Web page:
I talk to industry stalwarts about their views on 24 getting trimmed by 8 minutes after release
Like a king who disguises himself as a commoner to find out if his subjects are happy, Rakesh Gowthaman, managing director of Vettri Theatres in Chromepet, watches new releases as one among the fans. He watches the first two shows as “it is difficult to judge a film based on just the first show, which is usually packed with the star’s fans.” Over the years, he has become an expert at identifying customer behaviour. “Restlessness can be easily spotted. Walking out for a break is an extreme symptom. Some others begin whispering. Before you know it, the unrest spreads.” Rakesh saw 24 last Friday (“I loved the film”), and noticed some of these symptoms during the second half. “The romance portions made quite a few people restless.”
Enough dissatisfied voices eventually made their way to Gnanavel Raja of Studio Green, the company that distributed 24 along with Eros International. And from Sunday, the film was cut by 8 minutes. Tirupur Subramaniam, who distributed the film in Tirupur, Erode and Coimbatore, saw this coming. “When I learned 24 was about 165 minutes, I called Gnanavel Raja to express my concern. Today, only a once-in-a-decade film like Baahubali can justify being so long.” Subramaniam, who also heads the Theatre Owners’ Association in the Tirupur area, and runs Sri Sakthi Cinemas, questions the placement of the song ‘Naan Un’ in 24. “If you’re going the Hollywood way and trying out concepts like time travel, why have such a song?” He complains that even Thoongaa Vanam, based on a French film, had two songs. And we thought distributors wanted songs.
“Do you really think that a viewer will tell his friend that he liked the film, with the exception of one scene in the second half?” But Vikram has conceded defeat. “We have cut some love scenes in the second half, and brought down the duration of a couple of songs.”
Not every director is as accommodating. Subramaniam recalls that Selvaraghavan resisted industry advice to edit both Aayirathil Oruvan (165 minutes) and Pudhupettai (170 minutes) after release, even though the former was a huge hit in Andhra Pradesh in a 120-minute-version. “Four days later, they cut it by a few minutes, but the damage had already been done.” K. V. Anand also reportedly refused to cut parts of Maattrraan.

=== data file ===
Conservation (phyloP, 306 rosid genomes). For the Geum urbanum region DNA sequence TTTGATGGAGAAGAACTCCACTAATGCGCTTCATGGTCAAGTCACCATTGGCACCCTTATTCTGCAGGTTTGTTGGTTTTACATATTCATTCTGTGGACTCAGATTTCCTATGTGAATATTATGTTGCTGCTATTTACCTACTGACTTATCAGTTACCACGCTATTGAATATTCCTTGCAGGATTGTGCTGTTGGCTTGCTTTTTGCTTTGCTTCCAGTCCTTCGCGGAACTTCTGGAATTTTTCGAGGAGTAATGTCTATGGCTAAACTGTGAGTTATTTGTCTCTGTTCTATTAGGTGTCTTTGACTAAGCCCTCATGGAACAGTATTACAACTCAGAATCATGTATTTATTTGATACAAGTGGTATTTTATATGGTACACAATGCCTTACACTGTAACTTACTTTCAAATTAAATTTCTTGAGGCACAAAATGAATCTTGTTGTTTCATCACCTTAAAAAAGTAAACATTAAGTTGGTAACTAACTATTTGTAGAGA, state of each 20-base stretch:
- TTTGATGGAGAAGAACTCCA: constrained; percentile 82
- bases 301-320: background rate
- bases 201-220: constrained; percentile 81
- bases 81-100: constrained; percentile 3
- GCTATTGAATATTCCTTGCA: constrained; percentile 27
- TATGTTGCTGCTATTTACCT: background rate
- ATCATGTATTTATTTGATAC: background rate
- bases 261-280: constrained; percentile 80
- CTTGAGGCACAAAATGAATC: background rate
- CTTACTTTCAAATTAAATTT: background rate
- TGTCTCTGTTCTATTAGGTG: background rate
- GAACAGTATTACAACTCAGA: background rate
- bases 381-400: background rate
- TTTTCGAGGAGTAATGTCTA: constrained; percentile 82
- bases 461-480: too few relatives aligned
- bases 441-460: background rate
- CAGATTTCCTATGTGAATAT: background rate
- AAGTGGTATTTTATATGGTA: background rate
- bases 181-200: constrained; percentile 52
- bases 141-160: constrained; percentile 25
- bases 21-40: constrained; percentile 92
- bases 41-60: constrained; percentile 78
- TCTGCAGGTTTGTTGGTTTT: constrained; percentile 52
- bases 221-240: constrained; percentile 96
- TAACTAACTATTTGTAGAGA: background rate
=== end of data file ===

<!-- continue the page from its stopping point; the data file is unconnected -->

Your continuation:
Editor K. L. Praveen, who’s working on Kabali and ‘Vijay 60’, says, “I’m not a fan of removing a few scenes in a hurry. It makes the film feel choppy.” Tirupur Subramaniam says it does work. He cites the example of P. Vasu’s Arjun-starrer Sadhu (1994). “When I saw that the film ended without a climax fight, I told Vasu it wouldn’t work. Vasu called Arjun that evening, shot a fight sequence the following day, got it censored, and by Sunday noon, it was added to the film. Sadhu ran for 100 days.” If Subramaniam had had his way, a fight sequence would have been added to Puli too. “A Vijay fan does not want such an underwhelming introduction scene for his hero.”
Praveen says that when such changes are planned before release, the editor has time to ensure smooth transitions. Films are made digitally today, so the editor is entrusted with such last-minute work. But not too long ago, theatre owners, aided by projectionists, sometimes took the liberty of wielding the scissors, literally, as they saw fit. Subramaniam talks of Mella Thirandhathu Kadhavu, which, after release, had its halves interchanged by the owner of Shanthi Theatre in Tirupur. “He did not ask permission, and a week later, everybody agreed this was a great idea and did the same. The film turned out to be a huge hit.”
Trade analyst Sreedhar Pillai says that during those days, projectionists were considered better than the real editors. “Directors who are not in touch with ground realities tend to think that every scene is indispensable, but the theatre employees see how the audience is reacting.”
The advent of social media has given way to new problems, says Vettri Theatres’ Rakesh. “When a film is cut after release, people tweet about it. This creates a negative impression about the film. Filmmakers should be proactive and make changes before the release.” Praveen says that such pre-emptive action has ensured that none of the 50-odd films he has worked on, including Chennai 600028, Aaranya Kaandam, and Madras, have needed to be cut after release. He has a checklist of rules. “I ask for the script well in advance. This helps me calculate the length of the film, and recommend the removal of scenes at an early stage. Other aspects I try to avoid include a slow duet after the one-hour mark.” Praveen remembers when he, along with Venkat Prabhu, had to make the tough decision of doing away with a 3D animation sequence for Mankatha that cost Rs 27 lakh. Sreedhar Pillai and Subramaniam advocate that films be screened a month before release to a select audience. “Bollywood does this,” Sreedhar says. “Why can’t we?”
Everybody agrees though that for post-release editing to be effective, it needs to be done on the day of the release; Lingaa, Anjaan and Aayirathil Oruvan were trimmed four days after release. Rakesh says, “Most films last only a week. What’s the point in trimming them only for the last day?”
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